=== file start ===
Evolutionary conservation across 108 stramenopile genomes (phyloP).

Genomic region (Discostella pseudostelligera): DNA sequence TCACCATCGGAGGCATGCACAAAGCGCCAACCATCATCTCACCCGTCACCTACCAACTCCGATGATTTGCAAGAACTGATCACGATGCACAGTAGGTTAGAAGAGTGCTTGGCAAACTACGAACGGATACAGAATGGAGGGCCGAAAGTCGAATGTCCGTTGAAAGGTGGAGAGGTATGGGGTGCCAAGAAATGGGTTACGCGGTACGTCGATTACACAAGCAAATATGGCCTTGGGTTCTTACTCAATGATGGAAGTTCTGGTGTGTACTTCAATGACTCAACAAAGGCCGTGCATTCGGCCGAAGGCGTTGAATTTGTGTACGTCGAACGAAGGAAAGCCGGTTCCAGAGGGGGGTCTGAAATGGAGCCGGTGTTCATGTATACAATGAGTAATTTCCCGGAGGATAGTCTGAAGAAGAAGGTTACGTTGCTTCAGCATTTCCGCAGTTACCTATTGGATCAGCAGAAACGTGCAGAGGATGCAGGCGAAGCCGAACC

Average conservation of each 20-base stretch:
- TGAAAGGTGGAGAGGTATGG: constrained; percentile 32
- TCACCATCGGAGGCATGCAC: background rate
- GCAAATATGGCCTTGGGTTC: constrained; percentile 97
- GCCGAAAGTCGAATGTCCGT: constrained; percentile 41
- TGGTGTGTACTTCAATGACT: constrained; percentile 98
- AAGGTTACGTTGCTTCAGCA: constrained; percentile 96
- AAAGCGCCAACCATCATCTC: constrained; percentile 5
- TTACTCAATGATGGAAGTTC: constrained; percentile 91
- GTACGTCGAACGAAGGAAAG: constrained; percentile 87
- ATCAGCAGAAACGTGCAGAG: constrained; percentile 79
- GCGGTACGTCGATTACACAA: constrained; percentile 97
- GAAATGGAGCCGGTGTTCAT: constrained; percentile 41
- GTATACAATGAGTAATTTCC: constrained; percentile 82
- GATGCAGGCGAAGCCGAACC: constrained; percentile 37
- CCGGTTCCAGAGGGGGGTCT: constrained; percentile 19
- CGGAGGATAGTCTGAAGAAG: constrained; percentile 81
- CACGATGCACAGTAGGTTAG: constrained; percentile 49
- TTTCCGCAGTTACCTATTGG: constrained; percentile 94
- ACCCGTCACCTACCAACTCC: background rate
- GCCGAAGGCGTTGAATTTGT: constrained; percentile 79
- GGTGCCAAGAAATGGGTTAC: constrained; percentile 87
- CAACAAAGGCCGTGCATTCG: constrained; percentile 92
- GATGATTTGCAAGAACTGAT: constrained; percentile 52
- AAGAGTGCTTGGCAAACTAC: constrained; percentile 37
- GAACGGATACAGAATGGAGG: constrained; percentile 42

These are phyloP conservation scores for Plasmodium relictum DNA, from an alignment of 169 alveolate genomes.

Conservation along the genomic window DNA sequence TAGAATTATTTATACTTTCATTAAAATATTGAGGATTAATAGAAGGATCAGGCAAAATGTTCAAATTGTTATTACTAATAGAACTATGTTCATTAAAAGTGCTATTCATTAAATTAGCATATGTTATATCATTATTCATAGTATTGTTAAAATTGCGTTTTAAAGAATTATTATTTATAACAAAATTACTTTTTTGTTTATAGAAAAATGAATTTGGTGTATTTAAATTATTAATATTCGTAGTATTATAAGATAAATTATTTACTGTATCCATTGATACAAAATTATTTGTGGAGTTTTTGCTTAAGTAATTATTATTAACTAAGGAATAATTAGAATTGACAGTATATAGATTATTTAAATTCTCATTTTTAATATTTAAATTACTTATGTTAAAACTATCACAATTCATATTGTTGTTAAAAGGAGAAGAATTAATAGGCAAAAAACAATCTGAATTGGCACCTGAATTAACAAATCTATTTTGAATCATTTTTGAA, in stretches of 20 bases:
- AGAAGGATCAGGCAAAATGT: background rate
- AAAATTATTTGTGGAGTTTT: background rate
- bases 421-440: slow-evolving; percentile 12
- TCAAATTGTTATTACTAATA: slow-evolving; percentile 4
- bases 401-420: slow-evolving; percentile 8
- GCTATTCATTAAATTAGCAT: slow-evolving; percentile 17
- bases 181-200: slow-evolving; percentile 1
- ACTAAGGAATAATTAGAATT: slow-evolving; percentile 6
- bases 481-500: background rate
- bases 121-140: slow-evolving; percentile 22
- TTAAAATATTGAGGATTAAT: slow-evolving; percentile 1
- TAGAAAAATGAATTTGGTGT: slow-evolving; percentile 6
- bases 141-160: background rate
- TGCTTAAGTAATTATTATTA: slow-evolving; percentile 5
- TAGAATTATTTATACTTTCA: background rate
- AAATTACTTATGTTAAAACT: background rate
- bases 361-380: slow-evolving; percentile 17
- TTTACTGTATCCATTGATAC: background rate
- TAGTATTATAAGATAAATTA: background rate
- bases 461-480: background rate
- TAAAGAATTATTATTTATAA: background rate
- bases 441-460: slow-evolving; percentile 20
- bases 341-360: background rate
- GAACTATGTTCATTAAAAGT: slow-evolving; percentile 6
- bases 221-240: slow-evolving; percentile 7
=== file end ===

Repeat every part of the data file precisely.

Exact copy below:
Evolutionary conservation across 108 stramenopile genomes (phyloP).

Genomic region (Discostella pseudostelligera): DNA sequence TCACCATCGGAGGCATGCACAAAGCGCCAACCATCATCTCACCCGTCACCTACCAACTCCGATGATTTGCAAGAACTGATCACGATGCACAGTAGGTTAGAAGAGTGCTTGGCAAACTACGAACGGATACAGAATGGAGGGCCGAAAGTCGAATGTCCGTTGAAAGGTGGAGAGGTATGGGGTGCCAAGAAATGGGTTACGCGGTACGTCGATTACACAAGCAAATATGGCCTTGGGTTCTTACTCAATGATGGAAGTTCTGGTGTGTACTTCAATGACTCAACAAAGGCCGTGCATTCGGCCGAAGGCGTTGAATTTGTGTACGTCGAACGAAGGAAAGCCGGTTCCAGAGGGGGGTCTGAAATGGAGCCGGTGTTCATGTATACAATGAGTAATTTCCCGGAGGATAGTCTGAAGAAGAAGGTTACGTTGCTTCAGCATTTCCGCAGTTACCTATTGGATCAGCAGAAACGTGCAGAGGATGCAGGCGAAGCCGAACC

Average conservation of each 20-base stretch:
- TGAAAGGTGGAGAGGTATGG: constrained; percentile 32
- TCACCATCGGAGGCATGCAC: background rate
- GCAAATATGGCCTTGGGTTC: constrained; percentile 97
- GCCGAAAGTCGAATGTCCGT: constrained; percentile 41
- TGGTGTGTACTTCAATGACT: constrained; percentile 98
- AAGGTTACGTTGCTTCAGCA: constrained; percentile 96
- AAAGCGCCAACCATCATCTC: constrained; percentile 5
- TTACTCAATGATGGAAGTTC: constrained; percentile 91
- GTACGTCGAACGAAGGAAAG: constrained; percentile 87
- ATCAGCAGAAACGTGCAGAG: constrained; percentile 79
- GCGGTACGTCGATTACACAA: constrained; percentile 97
- GAAATGGAGCCGGTGTTCAT: constrained; percentile 41
- GTATACAATGAGTAATTTCC: constrained; percentile 82
- GATGCAGGCGAAGCCGAACC: constrained; percentile 37
- CCGGTTCCAGAGGGGGGTCT: constrained; percentile 19
- CGGAGGATAGTCTGAAGAAG: constrained; percentile 81
- CACGATGCACAGTAGGTTAG: constrained; percentile 49
- TTTCCGCAGTTACCTATTGG: constrained; percentile 94
- ACCCGTCACCTACCAACTCC: background rate
- GCCGAAGGCGTTGAATTTGT: constrained; percentile 79
- GGTGCCAAGAAATGGGTTAC: constrained; percentile 87
- CAACAAAGGCCGTGCATTCG: constrained; percentile 92
- GATGATTTGCAAGAACTGAT: constrained; percentile 52
- AAGAGTGCTTGGCAAACTAC: constrained; percentile 37
- GAACGGATACAGAATGGAGG: constrained; percentile 42

These are phyloP conservation scores for Plasmodium relictum DNA, from an alignment of 169 alveolate genomes.

Conservation along the genomic window DNA sequence TAGAATTATTTATACTTTCATTAAAATATTGAGGATTAATAGAAGGATCAGGCAAAATGTTCAAATTGTTATTACTAATAGAACTATGTTCATTAAAAGTGCTATTCATTAAATTAGCATATGTTATATCATTATTCATAGTATTGTTAAAATTGCGTTTTAAAGAATTATTATTTATAACAAAATTACTTTTTTGTTTATAGAAAAATGAATTTGGTGTATTTAAATTATTAATATTCGTAGTATTATAAGATAAATTATTTACTGTATCCATTGATACAAAATTATTTGTGGAGTTTTTGCTTAAGTAATTATTATTAACTAAGGAATAATTAGAATTGACAGTATATAGATTATTTAAATTCTCATTTTTAATATTTAAATTACTTATGTTAAAACTATCACAATTCATATTGTTGTTAAAAGGAGAAGAATTAATAGGCAAAAAACAATCTGAATTGGCACCTGAATTAACAAATCTATTTTGAATCATTTTTGAA, in stretches of 20 bases:
- AGAAGGATCAGGCAAAATGT: background rate
- AAAATTATTTGTGGAGTTTT: background rate
- bases 421-440: slow-evolving; percentile 12
- TCAAATTGTTATTACTAATA: slow-evolving; percentile 4
- bases 401-420: slow-evolving; percentile 8
- GCTATTCATTAAATTAGCAT: slow-evolving; percentile 17
- bases 181-200: slow-evolving; percentile 1
- ACTAAGGAATAATTAGAATT: slow-evolving; percentile 6
- bases 481-500: background rate
- bases 121-140: slow-evolving; percentile 22
- TTAAAATATTGAGGATTAAT: slow-evolving; percentile 1
- TAGAAAAATGAATTTGGTGT: slow-evolving; percentile 6
- bases 141-160: background rate
- TGCTTAAGTAATTATTATTA: slow-evolving; percentile 5
- TAGAATTATTTATACTTTCA: background rate
- AAATTACTTATGTTAAAACT: background rate
- bases 361-380: slow-evolving; percentile 17
- TTTACTGTATCCATTGATAC: background rate
- TAGTATTATAAGATAAATTA: background rate
- bases 461-480: background rate
- TAAAGAATTATTATTTATAA: background rate
- bases 441-460: slow-evolving; percentile 20
- bases 341-360: background rate
- GAACTATGTTCATTAAAAGT: slow-evolving; percentile 6
- bases 221-240: slow-evolving; percentile 7